Influences on Autonomy

autonomousAmerican Physical Therapy Association (APTA) President, Scott Ward, posed an interesting question in his latest blog post. Dr. Ward wondered, based on feedback from a group of stakeholders, if the inclusion of the term “autonomous practice” in the APTA’s Vision 2020 was the right word. Is it non-collaborative? Does it reflect a patient-first approach or a provider-first approach?

Wanted: Wordsmith, No Experience Needed

Well, before we word-smith “autonomous” and label it as bad, it’s probably helpful to be clear about why the concept is part of the vision in the first place. To me, this centers around the “self-governing” aspect of the profession. Too long, have physical therapists been positioned under the direction of other professionals. This doesn’t make much sense to me.

Consumers would be surprised to know that even if I know a better, evidence-based intervention for their condition, I’m legally bound to follow the direction of the physician’s prescription. Is it correct for me to have to follow a prescription written by a doctor for treatment interventions that are ineffective, not evidence-based, and a product of the 3 hours of rehabilitative education that person received in medical school? What about working as an employee of a physician referral source, who profits from every referral he makes to his employee? Is that a good idea? What about having the inability to perform certain techniques based solely on the strengths of oppositional lobbies, regardless of scientific support in our favor? Is that fair?

Autonomous is Patient-First, (sort of…)

Are these situations of limited autonomy good for healthcare costs or patient outcomes? NO! Being autonomous, having the ability to self-govern, is about putting the decision making ability of physical therapists in the hands of physical therapists, not people who don’t know the particulars and science supporting our profession. Is “autonomous” patient-first? Of course not. This is about the internal management of the profession. Do patients benefit from physical therapist autonomy? Of course they do. When I can follow my own treatment protocol for your chronic foot pain, for example, instead of a podiatrist’s order for anti-inflammatory transdermal medication…the patient benefits. When self-referral is eliminated, costs go down. This helps everyone. When physical therapists are allowed to see patients with back pain first, needless imaging, tests and procedures can be avoided, and the risk of surgery may be reduced.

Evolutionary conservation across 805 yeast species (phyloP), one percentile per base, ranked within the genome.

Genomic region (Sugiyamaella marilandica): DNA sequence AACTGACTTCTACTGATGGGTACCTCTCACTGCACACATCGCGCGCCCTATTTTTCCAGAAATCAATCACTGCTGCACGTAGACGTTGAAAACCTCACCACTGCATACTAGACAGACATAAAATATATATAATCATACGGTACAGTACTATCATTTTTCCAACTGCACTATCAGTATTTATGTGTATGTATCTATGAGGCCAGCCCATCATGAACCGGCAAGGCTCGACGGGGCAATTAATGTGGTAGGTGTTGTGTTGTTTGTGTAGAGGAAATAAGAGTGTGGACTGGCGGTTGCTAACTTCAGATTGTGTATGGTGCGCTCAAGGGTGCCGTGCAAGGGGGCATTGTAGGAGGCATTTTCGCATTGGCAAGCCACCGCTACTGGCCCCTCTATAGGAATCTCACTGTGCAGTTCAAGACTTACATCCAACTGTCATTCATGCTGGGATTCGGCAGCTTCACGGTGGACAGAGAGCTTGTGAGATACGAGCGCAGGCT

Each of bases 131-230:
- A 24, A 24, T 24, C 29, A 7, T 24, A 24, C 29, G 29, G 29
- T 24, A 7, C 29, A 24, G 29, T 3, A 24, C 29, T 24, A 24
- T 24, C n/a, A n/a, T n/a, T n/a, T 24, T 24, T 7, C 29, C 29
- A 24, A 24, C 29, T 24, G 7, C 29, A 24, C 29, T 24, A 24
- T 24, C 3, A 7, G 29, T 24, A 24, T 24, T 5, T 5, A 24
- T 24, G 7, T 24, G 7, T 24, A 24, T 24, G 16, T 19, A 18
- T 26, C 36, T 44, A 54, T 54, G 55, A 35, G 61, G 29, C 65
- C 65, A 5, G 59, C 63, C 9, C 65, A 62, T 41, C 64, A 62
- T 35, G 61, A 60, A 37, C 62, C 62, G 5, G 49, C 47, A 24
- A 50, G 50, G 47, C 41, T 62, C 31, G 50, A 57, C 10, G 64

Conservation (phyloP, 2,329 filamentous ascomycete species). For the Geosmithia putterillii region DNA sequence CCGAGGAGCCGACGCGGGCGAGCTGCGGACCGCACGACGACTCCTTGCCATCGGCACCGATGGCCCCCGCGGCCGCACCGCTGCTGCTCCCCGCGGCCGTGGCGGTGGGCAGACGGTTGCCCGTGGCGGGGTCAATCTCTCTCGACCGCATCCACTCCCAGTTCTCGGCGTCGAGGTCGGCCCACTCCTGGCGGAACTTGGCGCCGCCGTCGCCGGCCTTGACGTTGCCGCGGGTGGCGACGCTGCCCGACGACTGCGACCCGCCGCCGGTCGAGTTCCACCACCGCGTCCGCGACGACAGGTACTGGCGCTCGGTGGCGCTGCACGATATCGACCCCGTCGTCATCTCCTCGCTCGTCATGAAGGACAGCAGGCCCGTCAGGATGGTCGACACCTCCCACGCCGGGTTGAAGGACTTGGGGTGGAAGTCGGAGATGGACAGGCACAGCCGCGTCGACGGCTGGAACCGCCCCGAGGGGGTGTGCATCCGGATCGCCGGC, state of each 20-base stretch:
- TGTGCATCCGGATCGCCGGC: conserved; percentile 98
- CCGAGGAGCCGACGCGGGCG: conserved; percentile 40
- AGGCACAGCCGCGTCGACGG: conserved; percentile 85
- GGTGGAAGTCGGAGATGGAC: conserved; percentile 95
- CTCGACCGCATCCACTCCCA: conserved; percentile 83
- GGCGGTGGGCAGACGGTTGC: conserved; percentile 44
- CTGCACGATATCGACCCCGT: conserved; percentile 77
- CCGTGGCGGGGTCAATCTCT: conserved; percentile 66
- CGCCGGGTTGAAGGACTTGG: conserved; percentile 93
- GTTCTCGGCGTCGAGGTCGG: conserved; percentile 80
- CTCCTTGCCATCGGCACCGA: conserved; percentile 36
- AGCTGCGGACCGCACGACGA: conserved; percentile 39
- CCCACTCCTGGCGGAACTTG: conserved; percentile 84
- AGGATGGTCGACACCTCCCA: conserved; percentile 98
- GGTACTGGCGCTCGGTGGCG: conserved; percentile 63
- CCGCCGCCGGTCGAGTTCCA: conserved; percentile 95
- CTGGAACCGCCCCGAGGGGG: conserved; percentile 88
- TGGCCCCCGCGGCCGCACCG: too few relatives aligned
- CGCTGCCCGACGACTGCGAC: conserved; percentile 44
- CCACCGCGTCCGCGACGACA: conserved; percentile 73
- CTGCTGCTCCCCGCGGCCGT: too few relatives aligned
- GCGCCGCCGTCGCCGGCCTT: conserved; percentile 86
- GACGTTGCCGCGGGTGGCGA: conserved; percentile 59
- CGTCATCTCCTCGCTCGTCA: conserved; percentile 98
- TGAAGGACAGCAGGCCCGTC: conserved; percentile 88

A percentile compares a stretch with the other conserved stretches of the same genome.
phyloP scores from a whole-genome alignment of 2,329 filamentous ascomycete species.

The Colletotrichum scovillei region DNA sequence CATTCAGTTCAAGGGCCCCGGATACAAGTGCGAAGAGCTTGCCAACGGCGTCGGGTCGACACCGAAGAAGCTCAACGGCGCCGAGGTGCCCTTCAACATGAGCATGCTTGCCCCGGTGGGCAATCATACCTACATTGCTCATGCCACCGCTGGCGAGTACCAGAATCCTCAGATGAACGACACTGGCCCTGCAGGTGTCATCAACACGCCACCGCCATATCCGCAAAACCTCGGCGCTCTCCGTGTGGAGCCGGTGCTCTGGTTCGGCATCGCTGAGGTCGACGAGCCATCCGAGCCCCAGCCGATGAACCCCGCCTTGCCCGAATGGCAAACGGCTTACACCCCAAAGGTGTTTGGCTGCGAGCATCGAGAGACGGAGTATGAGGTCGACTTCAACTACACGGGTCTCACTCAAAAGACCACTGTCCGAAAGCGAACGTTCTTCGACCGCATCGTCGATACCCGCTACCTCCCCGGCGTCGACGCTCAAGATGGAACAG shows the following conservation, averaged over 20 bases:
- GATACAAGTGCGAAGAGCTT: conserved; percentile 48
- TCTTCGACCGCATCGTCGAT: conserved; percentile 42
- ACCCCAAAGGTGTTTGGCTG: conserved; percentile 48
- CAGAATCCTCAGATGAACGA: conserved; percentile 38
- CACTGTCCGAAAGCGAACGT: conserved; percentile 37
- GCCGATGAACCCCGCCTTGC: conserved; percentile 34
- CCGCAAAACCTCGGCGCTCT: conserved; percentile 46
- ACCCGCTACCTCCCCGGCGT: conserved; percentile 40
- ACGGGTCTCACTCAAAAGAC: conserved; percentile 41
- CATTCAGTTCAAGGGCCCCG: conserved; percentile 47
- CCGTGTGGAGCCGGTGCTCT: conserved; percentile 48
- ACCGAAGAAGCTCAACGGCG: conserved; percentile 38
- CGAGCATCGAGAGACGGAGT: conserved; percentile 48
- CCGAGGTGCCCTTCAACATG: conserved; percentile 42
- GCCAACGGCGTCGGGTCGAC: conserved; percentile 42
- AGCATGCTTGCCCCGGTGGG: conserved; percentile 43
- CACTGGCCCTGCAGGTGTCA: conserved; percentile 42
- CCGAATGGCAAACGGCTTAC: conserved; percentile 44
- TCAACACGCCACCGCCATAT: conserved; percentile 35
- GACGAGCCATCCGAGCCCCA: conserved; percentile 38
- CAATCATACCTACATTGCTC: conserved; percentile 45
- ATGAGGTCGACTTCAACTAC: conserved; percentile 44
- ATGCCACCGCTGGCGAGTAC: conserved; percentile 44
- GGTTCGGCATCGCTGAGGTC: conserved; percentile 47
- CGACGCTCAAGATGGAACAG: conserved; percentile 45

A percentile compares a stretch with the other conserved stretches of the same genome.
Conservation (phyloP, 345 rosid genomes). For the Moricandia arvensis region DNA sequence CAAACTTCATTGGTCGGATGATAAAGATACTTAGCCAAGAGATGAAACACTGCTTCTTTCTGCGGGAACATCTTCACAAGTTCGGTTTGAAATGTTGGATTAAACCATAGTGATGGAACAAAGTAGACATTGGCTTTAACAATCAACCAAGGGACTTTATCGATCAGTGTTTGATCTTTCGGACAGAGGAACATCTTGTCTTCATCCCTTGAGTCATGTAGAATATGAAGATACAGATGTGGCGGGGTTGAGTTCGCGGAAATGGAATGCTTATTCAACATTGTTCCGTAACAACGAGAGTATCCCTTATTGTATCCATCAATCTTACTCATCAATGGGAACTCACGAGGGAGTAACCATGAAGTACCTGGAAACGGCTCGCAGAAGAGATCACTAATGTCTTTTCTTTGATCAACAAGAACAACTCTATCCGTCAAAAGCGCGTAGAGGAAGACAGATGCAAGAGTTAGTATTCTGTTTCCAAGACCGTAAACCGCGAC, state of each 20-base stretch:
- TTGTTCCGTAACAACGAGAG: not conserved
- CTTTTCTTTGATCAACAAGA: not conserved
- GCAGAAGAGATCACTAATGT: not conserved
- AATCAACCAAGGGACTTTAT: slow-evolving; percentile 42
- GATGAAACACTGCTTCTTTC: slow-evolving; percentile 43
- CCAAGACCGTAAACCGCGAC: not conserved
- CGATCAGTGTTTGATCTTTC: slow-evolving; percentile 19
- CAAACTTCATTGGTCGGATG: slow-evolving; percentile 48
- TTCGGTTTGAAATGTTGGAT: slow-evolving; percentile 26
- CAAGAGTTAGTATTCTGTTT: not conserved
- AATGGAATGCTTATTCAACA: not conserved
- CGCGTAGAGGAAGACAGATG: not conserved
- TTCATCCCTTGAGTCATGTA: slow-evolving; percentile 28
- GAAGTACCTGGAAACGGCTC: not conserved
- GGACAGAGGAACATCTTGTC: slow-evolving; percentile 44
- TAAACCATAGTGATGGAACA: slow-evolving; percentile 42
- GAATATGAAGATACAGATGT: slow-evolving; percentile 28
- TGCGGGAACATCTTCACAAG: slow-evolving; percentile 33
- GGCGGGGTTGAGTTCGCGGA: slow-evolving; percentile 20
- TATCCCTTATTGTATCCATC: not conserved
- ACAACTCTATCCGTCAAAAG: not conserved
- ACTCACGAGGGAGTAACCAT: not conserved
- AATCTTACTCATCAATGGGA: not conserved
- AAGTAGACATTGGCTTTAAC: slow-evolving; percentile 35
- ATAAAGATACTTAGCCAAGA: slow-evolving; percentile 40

That said, I don’t like the word autonomous practice. It has bad connotations and the potential to provoke needless defensiveness by other parties. What we’re really talking about is the profession’s ability to self-govern. Gaining the rights and privileges associated with being a licensed professional with a doctorate-level education. No one is ever “autonomous” in healthcare…or in today’s flat world, for that matter! And, who can fault someone for wanting the ability to self-govern your own profession?

So Now What?

Revise the autonomous practice statement. Be clear about what we’re talking about. The current statement for autonomy is too broad. It needs only be one sentence:

Vision for Physical Therapist Practice

Physical Therapists will have the ability to self-govern the profession and practice of physical therapy in all clinical settings, including self determined professional judgment within one’s scope of practice, consistent with the profession’s Codes and Standards and in the patient’s/client’s best interest.

That leaves me with a better taste in my mouth, and leaves out a word I have to continually explain to folks.

In my humble opinion…